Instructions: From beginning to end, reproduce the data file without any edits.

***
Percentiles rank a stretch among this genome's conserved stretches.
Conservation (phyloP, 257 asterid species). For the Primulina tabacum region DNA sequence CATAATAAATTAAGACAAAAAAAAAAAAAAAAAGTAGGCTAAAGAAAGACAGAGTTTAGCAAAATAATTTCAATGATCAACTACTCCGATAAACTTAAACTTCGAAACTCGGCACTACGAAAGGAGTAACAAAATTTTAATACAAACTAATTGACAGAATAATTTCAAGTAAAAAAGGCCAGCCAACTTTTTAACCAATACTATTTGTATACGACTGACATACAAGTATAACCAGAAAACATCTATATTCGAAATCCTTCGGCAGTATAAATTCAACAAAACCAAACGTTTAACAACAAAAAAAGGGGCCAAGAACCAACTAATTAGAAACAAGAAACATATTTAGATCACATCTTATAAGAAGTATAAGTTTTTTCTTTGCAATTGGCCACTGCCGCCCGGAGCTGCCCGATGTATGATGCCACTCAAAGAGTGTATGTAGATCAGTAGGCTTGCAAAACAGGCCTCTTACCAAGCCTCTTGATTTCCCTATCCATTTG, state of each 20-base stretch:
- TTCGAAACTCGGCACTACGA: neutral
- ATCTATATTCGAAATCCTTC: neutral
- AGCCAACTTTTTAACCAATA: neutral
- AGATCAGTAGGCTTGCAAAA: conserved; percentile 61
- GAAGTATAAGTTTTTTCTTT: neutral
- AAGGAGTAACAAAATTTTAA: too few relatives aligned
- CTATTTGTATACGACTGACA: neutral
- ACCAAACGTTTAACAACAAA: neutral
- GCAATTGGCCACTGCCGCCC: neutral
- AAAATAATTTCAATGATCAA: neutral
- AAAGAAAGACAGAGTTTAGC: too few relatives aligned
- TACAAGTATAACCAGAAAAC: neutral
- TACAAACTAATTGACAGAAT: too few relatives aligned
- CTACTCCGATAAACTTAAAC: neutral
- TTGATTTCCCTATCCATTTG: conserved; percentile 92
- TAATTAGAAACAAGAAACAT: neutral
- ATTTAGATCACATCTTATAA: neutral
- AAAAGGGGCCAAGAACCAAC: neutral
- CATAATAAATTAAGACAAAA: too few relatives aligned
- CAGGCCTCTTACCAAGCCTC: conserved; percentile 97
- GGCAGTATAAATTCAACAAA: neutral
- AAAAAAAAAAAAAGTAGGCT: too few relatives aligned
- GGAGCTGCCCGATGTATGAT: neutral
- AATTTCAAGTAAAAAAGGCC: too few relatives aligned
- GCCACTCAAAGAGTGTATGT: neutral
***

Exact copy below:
Percentiles rank a stretch among this genome's conserved stretches.
Conservation (phyloP, 257 asterid species). For the Primulina tabacum region DNA sequence CATAATAAATTAAGACAAAAAAAAAAAAAAAAAGTAGGCTAAAGAAAGACAGAGTTTAGCAAAATAATTTCAATGATCAACTACTCCGATAAACTTAAACTTCGAAACTCGGCACTACGAAAGGAGTAACAAAATTTTAATACAAACTAATTGACAGAATAATTTCAAGTAAAAAAGGCCAGCCAACTTTTTAACCAATACTATTTGTATACGACTGACATACAAGTATAACCAGAAAACATCTATATTCGAAATCCTTCGGCAGTATAAATTCAACAAAACCAAACGTTTAACAACAAAAAAAGGGGCCAAGAACCAACTAATTAGAAACAAGAAACATATTTAGATCACATCTTATAAGAAGTATAAGTTTTTTCTTTGCAATTGGCCACTGCCGCCCGGAGCTGCCCGATGTATGATGCCACTCAAAGAGTGTATGTAGATCAGTAGGCTTGCAAAACAGGCCTCTTACCAAGCCTCTTGATTTCCCTATCCATTTG, state of each 20-base stretch:
- TTCGAAACTCGGCACTACGA: neutral
- ATCTATATTCGAAATCCTTC: neutral
- AGCCAACTTTTTAACCAATA: neutral
- AGATCAGTAGGCTTGCAAAA: conserved; percentile 61
- GAAGTATAAGTTTTTTCTTT: neutral
- AAGGAGTAACAAAATTTTAA: too few relatives aligned
- CTATTTGTATACGACTGACA: neutral
- ACCAAACGTTTAACAACAAA: neutral
- GCAATTGGCCACTGCCGCCC: neutral
- AAAATAATTTCAATGATCAA: neutral
- AAAGAAAGACAGAGTTTAGC: too few relatives aligned
- TACAAGTATAACCAGAAAAC: neutral
- TACAAACTAATTGACAGAAT: too few relatives aligned
- CTACTCCGATAAACTTAAAC: neutral
- TTGATTTCCCTATCCATTTG: conserved; percentile 92
- TAATTAGAAACAAGAAACAT: neutral
- ATTTAGATCACATCTTATAA: neutral
- AAAAGGGGCCAAGAACCAAC: neutral
- CATAATAAATTAAGACAAAA: too few relatives aligned
- CAGGCCTCTTACCAAGCCTC: conserved; percentile 97
- GGCAGTATAAATTCAACAAA: neutral
- AAAAAAAAAAAAAGTAGGCT: too few relatives aligned
- GGAGCTGCCCGATGTATGAT: neutral
- AATTTCAAGTAAAAAAGGCC: too few relatives aligned
- GCCACTCAAAGAGTGTATGT: neutral